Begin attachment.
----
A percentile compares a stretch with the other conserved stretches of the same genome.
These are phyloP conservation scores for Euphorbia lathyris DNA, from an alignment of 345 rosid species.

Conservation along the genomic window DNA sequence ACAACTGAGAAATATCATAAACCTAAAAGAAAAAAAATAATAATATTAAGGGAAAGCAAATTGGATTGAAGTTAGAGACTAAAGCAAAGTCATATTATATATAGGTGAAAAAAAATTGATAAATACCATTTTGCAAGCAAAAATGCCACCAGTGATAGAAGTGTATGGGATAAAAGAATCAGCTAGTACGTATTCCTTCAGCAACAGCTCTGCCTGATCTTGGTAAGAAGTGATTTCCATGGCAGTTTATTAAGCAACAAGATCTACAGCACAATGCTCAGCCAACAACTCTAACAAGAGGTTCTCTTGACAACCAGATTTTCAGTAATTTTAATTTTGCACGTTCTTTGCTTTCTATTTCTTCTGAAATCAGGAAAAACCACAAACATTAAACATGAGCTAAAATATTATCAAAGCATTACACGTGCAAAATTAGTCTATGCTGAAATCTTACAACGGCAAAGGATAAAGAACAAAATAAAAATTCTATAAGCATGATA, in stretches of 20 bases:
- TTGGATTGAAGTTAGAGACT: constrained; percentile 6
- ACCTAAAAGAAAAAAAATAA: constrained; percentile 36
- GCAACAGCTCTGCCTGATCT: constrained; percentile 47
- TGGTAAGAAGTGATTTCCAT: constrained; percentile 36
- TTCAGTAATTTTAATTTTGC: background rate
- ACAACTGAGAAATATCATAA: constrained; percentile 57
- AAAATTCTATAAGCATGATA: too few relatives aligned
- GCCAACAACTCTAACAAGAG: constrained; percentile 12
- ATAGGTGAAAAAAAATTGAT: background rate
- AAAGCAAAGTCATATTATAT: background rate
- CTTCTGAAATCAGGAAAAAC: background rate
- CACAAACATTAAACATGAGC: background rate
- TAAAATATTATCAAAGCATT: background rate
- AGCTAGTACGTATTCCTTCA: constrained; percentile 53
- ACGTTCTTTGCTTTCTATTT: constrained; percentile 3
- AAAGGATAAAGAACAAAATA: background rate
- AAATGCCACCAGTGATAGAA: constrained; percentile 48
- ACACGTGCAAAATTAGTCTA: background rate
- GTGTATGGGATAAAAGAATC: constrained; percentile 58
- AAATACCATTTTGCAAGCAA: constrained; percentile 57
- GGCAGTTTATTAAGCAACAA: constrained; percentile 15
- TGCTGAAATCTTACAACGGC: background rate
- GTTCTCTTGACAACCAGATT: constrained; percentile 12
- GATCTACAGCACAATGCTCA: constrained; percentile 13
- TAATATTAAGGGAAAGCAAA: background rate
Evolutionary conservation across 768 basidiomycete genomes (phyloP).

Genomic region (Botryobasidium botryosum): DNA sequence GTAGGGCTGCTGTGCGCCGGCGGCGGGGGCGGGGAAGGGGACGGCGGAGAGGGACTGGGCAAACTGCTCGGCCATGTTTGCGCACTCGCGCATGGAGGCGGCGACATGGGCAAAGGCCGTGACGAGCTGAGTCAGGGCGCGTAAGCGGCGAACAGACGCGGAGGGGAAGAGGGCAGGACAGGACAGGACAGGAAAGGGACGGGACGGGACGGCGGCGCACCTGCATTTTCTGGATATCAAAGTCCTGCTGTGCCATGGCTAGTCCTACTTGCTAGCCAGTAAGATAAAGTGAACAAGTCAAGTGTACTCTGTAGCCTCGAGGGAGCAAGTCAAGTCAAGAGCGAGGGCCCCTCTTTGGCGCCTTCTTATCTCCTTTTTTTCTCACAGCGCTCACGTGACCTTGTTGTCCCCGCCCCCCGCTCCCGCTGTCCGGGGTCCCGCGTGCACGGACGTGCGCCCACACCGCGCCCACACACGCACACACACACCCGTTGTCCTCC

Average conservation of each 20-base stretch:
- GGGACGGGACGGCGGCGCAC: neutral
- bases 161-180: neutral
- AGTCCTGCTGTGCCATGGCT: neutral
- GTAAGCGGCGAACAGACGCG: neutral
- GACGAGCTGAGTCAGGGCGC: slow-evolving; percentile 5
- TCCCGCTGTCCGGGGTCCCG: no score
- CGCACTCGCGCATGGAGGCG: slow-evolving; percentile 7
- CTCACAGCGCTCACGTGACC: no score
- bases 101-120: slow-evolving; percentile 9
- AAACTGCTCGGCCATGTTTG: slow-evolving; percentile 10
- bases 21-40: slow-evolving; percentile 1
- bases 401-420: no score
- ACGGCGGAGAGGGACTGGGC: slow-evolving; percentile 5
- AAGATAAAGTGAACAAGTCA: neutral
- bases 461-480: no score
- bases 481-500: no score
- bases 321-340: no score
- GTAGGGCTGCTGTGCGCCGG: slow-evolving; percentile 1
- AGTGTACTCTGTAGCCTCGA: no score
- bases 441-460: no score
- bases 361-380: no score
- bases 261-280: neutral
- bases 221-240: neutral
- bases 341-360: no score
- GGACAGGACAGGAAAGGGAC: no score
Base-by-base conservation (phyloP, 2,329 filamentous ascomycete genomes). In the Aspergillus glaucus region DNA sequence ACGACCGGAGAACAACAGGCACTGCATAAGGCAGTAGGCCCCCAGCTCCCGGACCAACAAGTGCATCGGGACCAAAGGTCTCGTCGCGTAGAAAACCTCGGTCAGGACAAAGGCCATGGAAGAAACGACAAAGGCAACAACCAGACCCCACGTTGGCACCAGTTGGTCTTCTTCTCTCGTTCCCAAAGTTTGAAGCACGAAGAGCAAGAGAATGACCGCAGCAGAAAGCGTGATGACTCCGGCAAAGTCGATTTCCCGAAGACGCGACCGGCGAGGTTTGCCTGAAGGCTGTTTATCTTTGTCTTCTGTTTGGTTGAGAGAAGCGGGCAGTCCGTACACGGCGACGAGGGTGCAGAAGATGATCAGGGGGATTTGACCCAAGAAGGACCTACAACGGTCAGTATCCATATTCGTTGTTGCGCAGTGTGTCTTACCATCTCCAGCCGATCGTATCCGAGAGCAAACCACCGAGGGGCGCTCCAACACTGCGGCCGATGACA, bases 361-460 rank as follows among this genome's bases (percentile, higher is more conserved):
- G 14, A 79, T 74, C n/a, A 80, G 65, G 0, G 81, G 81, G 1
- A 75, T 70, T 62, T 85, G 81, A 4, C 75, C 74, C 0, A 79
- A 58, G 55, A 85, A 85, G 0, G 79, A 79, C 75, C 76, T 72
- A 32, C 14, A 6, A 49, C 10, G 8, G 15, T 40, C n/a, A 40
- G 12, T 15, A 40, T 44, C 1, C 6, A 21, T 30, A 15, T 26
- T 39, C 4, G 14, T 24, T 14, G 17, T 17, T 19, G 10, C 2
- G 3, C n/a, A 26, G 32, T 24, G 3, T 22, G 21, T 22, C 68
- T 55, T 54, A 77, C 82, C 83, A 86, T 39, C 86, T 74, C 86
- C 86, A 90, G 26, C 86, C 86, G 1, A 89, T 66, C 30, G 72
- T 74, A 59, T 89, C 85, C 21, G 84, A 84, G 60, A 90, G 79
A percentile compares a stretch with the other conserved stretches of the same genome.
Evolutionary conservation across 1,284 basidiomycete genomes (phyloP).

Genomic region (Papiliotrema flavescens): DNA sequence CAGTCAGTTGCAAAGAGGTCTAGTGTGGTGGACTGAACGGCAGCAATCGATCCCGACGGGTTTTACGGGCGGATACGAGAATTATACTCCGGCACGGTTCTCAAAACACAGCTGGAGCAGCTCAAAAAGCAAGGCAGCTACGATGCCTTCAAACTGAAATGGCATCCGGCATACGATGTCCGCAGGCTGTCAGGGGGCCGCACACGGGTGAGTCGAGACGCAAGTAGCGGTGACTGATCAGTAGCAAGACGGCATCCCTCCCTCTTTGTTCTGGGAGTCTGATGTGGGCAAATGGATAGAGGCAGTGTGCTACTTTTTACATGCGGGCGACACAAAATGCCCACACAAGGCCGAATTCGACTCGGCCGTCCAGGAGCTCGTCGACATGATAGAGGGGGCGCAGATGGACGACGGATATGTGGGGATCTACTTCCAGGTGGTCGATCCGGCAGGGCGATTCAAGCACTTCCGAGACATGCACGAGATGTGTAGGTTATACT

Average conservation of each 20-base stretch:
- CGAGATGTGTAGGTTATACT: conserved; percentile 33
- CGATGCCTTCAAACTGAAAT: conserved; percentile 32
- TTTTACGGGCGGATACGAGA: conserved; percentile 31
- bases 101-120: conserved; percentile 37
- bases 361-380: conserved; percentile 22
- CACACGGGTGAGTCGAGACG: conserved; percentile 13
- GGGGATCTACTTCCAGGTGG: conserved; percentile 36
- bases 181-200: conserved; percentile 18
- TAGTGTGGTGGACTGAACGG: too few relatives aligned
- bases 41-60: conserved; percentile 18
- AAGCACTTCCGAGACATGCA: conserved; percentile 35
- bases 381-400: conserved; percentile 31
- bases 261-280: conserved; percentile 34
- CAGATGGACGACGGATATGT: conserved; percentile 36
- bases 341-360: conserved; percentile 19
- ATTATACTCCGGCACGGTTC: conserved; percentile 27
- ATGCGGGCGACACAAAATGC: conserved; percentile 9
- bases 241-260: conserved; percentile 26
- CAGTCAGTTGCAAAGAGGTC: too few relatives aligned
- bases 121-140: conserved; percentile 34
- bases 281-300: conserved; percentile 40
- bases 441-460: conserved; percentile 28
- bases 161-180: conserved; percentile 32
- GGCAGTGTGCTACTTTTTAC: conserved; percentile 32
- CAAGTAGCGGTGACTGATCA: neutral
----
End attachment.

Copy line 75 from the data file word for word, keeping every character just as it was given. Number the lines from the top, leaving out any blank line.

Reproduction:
- bases 101-120: conserved; percentile 37